FSA aims to tighten up allergy guidelines

- Last updated on GMT

Related tags: Food standards agency, Allergy, Food, Fsa

Pubs are being asked look more carefully at the advice they give to customers with food allergies.The Food Standards Agency (FSA) is concerned about...

Pubs are being asked look more carefully at the advice they give to customers with food allergies.

The Food Standards Agency (FSA) is concerned about a number of recent incidents in which customers were given potentially lethal advice by staff in various restaurants. Although packaged foods must include information on ingredients such as nuts, there are no similar regulations covering food made on the premises, such as sandwiches, salads or home made soups.

As a result, the FSA is consulting on draft voluntary guidelines that would require caterers to label all foods containing allergens that could cause illness or death.

Ben Bartlett, catering development manager at the Union Pub Company, said: "It's one of those things - you could put about ten different disclaimers next to some menu items, but of course it's something pubs need to take very seriously. We advise our licensee to include a general statement on the menu along the lines of 'some food may contain nuts or other allergens, please ask staff for more information if required.'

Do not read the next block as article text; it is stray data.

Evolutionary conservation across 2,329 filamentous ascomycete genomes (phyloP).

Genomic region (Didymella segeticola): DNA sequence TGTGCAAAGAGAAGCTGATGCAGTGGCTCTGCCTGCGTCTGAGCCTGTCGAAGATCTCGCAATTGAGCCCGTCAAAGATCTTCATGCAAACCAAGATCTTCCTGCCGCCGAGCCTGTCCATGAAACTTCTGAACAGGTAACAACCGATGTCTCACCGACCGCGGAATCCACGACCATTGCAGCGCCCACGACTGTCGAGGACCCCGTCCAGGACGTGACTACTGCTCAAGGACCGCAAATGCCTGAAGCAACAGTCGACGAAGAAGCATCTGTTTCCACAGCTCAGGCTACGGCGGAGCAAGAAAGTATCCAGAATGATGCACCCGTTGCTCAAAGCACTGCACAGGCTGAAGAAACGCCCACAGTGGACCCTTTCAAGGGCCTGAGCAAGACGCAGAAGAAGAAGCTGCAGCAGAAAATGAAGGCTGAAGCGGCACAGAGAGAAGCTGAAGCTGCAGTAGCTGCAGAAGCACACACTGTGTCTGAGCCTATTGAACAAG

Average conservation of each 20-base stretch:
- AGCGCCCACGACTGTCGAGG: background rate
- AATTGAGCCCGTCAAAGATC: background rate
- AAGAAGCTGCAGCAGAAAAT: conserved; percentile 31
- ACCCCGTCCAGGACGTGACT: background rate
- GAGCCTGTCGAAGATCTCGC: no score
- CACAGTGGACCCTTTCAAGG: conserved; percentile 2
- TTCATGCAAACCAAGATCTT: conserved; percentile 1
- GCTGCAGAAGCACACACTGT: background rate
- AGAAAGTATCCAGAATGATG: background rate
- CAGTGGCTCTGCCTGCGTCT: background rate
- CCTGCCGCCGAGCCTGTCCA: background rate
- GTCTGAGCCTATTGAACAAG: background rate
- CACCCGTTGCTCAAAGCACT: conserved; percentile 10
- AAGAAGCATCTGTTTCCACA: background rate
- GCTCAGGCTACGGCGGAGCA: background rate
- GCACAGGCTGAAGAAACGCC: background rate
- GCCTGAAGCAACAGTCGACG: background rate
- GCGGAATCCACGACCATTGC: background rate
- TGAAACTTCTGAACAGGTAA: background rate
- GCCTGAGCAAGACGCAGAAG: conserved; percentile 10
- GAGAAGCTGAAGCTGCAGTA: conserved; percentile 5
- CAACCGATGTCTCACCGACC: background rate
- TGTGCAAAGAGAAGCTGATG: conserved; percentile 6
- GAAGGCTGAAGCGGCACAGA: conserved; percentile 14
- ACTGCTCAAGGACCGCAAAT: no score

"Some suppliers, such as Brakes, are very good at providing all the information you need about a product." Where ingredients are assembled in the kitchen, "pubs need to be aware of what they are using, and be able to advise customers."

The FSA said this guidance would be "helpful" to enforcement bodies such as environmental health officers, but stressed it would not be legally enforceable. However, legislation has been considered and might follow if voluntary guidance proved ineffective.

Among the cases which the FSA to act:

  • A milk allergic child who was persuaded to try a 'dairy free' ice cream at a family restaurant, and became ill because the main ingredient was skimmed milk
  • A student who suffered a sever reaction to peanut protein in a chicken korma. Staff at the restaurant had been 'confused' by her request to know of ther were nuts in the dish
  • A number of allergic reactions coronation chicken sandwiches - some recipes for the dish include nuts, others don't

Related topics: News

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